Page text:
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The Safety Brief In our podcasts we give short but valuable overviews
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can be even more effective in protecting their workers.
In our podcasts we give short but valuable overviews and insights into how contractors and safety managers can be even more effective in protecting their workers.

Silica Dust Hazards With Countertops

Silica Dust Hazard Alert out from OSHA and NIOSH about stone countertops. Hear about the new warning for fabrication shops or in-home work.

OSHA and NIOSH jointly released a Hazard Alert on Silica Dust Exposure on February 18th, 2015. This notice is to warn workers of silica exposure when manufacturing and installing countertops.

In this podcast, Dan Clark notes how over 65 workers in Spain and Israel recently contracted silicosis, with 10 needing lung transplants. Dan explains how this prompted the Hazard Alert from the two U.S. Government agencies.

Listen for specific tips for the shop and in-home installation. See the transcript for links to the OSHA / NIOSH alert, and further information.


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Dan Clark: We’ve talked silica dust before, but OSHA and NIOSH have kicked up a cloud of dust with a new Hazard Alert. Let’s clear the air.

Hello, I’m Dan Clark of The Safety Brief, tackling health and safety hazards in today’s demanding industrial and construction worksites.

If you’re working with stone countertops—natural or manufactured—OSHA and NIOSH last week jointly issued an alert on silica dust. It’s the first Hazard Alert on silica exposure by OSHA in almost three years. The last was on silica and hydraulic fracking in June 2012.

So, if you’re sanding, drilling, cutting, grinding, chipping and/or polishing stone countertops, beware. Whether it’s in fabrication shops or in-home work, use dust suppression. More on this in just a moment.

This hazard alert comes after 46 workers in Spain and 25 in Israel developed silicosis. This is the incurable, disabling and occasionally fatal lung disease. The workers were all exposed to crystalline silica in their work cranking out stone countertops. 10 of the workers in Israel had to have a lung transplants. It’s THAT serious.

The OSHA / NIOSH alert out last week warns of silica dust hazards in, not only the manufacturing of countertops, but also the installation.

Silica_Dust_Hazards_With_Countertops-Creative_Safety_Supply-250x250Silica dust is naturally occurring from rocks and sand, including granite and quartzite. It can get trapped in the lungs and cause silicosis. Cutting stone creates the airborne dust, the real risk. So, dust suppression methods are necessary. So what do you do?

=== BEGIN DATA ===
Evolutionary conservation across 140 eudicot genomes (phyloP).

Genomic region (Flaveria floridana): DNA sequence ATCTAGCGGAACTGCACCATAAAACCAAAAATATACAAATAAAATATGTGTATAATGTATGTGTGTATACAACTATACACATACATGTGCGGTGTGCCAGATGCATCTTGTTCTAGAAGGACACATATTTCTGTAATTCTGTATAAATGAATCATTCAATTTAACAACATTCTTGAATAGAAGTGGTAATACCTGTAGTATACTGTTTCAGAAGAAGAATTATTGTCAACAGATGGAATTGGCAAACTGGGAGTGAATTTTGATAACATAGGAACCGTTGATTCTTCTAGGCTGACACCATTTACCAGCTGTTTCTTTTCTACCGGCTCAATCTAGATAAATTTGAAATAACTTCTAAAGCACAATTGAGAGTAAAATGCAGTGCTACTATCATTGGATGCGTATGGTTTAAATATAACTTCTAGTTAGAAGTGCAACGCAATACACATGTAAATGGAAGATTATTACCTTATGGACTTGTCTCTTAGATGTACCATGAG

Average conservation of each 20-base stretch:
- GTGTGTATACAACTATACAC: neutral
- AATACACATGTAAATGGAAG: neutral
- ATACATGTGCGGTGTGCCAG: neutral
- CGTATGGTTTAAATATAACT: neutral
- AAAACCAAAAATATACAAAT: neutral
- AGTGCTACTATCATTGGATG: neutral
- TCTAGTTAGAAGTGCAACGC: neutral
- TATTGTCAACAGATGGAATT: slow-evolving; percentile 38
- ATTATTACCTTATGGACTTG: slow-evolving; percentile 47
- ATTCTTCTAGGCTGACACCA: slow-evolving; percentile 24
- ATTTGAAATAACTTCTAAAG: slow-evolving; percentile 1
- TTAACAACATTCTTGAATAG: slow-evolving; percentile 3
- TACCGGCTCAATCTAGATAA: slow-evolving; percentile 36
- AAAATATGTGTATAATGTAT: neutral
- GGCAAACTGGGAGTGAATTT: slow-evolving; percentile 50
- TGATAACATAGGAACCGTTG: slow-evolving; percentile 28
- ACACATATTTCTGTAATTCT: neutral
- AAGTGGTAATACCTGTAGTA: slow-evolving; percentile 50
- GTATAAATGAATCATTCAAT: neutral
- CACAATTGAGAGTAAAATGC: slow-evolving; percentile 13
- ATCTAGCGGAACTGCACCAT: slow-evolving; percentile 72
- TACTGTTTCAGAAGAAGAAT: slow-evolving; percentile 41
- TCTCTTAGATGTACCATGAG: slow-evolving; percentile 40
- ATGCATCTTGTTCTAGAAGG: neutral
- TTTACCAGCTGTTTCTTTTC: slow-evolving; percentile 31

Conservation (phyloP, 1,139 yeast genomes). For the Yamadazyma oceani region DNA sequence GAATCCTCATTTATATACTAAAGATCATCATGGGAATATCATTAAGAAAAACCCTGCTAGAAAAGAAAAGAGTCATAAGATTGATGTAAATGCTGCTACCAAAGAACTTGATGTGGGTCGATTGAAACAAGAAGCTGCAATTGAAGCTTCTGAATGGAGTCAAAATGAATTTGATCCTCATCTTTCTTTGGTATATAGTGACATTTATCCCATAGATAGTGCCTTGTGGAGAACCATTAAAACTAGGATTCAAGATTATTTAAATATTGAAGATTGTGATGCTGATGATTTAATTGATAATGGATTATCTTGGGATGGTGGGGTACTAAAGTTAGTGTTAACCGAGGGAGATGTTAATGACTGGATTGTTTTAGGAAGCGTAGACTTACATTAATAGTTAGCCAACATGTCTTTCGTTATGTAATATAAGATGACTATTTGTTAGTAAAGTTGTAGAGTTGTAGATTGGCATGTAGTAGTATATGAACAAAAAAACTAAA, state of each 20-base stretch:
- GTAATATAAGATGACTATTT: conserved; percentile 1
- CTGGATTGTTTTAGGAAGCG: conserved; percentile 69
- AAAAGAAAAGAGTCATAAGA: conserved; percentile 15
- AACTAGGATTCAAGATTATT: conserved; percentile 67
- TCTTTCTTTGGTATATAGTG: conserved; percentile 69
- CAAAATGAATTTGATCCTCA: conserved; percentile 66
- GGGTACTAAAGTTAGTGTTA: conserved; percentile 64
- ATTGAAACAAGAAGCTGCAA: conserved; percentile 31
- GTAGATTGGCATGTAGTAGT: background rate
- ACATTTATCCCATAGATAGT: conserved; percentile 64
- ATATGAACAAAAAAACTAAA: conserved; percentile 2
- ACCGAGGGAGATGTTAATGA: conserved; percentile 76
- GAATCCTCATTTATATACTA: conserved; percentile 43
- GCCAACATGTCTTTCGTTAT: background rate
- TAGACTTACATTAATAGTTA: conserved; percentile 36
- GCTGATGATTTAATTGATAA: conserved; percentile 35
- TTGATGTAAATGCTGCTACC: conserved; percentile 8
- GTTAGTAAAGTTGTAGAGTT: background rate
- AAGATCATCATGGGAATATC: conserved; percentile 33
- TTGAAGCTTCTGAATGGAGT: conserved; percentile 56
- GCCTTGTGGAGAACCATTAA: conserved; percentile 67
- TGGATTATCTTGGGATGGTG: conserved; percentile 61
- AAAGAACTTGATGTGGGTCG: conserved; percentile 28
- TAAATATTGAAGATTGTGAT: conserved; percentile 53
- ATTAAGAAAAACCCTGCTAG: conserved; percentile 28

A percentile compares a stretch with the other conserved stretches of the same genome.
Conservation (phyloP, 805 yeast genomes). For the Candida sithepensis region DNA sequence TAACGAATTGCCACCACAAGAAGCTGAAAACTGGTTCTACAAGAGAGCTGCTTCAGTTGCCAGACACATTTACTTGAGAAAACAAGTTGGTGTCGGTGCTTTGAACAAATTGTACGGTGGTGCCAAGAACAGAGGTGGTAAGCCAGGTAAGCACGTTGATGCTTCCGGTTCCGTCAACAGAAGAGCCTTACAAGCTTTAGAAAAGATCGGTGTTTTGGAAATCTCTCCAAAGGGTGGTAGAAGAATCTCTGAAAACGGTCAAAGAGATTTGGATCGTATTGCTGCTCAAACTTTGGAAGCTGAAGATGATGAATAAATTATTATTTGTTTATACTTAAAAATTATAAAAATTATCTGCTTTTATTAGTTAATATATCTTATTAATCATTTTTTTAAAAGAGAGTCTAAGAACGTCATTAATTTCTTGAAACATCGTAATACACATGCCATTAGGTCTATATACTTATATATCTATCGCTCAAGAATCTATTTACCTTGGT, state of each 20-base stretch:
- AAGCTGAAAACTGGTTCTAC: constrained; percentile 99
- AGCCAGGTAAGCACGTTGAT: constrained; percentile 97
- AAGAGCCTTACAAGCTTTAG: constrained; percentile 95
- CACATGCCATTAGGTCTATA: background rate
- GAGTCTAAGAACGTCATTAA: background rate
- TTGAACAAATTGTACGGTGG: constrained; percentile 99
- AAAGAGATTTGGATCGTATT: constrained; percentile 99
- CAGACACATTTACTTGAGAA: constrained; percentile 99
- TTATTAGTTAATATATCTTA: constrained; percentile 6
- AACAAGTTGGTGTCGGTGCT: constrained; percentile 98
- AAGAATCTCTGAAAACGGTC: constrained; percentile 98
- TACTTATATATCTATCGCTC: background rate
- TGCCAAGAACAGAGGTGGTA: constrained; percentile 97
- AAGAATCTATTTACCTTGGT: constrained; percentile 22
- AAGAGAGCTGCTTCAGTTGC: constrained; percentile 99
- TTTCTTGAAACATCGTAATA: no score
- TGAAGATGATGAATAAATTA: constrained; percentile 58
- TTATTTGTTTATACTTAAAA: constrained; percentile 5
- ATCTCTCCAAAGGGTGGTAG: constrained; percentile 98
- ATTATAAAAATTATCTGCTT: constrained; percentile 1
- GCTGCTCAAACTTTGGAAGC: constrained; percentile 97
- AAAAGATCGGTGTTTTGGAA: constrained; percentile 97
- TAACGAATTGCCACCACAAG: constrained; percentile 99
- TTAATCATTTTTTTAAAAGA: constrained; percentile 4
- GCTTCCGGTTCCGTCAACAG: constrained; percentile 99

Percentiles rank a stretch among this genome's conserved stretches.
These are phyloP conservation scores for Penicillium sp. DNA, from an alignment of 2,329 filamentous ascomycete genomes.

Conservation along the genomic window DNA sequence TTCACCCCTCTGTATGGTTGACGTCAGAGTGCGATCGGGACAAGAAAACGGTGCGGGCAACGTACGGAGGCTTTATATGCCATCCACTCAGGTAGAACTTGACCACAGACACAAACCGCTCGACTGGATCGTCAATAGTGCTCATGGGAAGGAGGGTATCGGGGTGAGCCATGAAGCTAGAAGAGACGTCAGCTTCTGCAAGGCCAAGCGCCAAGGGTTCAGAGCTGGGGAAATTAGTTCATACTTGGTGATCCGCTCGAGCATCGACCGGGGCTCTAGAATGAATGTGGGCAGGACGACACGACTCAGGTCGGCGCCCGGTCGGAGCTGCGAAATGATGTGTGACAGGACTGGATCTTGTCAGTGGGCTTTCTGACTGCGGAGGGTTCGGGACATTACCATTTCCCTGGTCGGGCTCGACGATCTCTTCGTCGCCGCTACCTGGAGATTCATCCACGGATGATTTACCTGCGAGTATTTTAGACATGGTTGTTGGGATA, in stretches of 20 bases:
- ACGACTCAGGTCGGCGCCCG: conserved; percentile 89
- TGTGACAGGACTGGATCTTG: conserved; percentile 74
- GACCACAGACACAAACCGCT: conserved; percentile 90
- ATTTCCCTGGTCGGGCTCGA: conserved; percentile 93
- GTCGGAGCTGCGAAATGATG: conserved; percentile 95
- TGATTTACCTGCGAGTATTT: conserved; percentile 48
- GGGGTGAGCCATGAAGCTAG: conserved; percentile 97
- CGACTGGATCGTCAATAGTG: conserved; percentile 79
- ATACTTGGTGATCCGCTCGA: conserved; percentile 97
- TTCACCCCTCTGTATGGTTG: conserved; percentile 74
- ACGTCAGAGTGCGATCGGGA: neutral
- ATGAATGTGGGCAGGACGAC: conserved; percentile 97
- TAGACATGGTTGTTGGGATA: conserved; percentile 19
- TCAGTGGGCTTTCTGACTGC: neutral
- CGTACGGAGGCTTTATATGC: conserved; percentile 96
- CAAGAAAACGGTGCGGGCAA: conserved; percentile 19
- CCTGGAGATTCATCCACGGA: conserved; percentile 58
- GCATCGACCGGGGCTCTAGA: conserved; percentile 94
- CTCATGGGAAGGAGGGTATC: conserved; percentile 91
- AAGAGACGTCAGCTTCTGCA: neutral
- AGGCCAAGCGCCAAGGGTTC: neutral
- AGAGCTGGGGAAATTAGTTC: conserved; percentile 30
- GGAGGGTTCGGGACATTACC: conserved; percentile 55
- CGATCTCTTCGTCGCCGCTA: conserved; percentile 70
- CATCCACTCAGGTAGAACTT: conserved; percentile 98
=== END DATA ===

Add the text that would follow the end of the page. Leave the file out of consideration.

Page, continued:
IN MANUFACTURING: Use engineering controls.

♦ Water spraying systems instead of dry cutting and grinding.
♦ Use hand tools equipped with HEPA filters.
♦ Install local exhaust ventilation systems.
♦ Use good housekeeping practices— wet sweeping and pre-washing stone slabs.

AT RESIDENTIAL SITES: Installations are not all the same and not all engineering controls will be feasible.

♦ Perform the work in advance at the shop instead of on-site, when possible.
♦ Cut stone outdoors.
♦ Use a local exhaust ventilation systems and tools with HEPA filters.
♦ Clean up dust with a HEPA filtered vacuum.


♦ Monitor the air and give respiratory protection when the silica levels exceed the PELs—the Permissible Exposure Limits.
♦ Check with OSHA’s respiratory protection standard for appropriate PPE. A crystalline silica standard is in the works.

And, finally, are some types of countertops more dangerous than others?

♦ Engineered stone and quartzite contain over 90% silica.
♦ Sandstone and granite contain less.
•• Sandstone at 60%.
•• Granite from 10 to 45%.

So, the moral to the story when working with any countertop that contains silica: take precautions.

That’s all for this episode on Silica Dust Hazards With Countertops. Come back for more ways to stay safety compliant in today’s ever-changing landscape of safety requirements. I’m Dan Clark of The Safety Brief, a service of Creative Safety Supply. Save 10% off your entire order at with coupon code SAFETYBRIEF. That’s one word, SAFETYBRIEF.


saw image from Pixabay / skeez; Hazard Alert banner from OSHA and NIOSH

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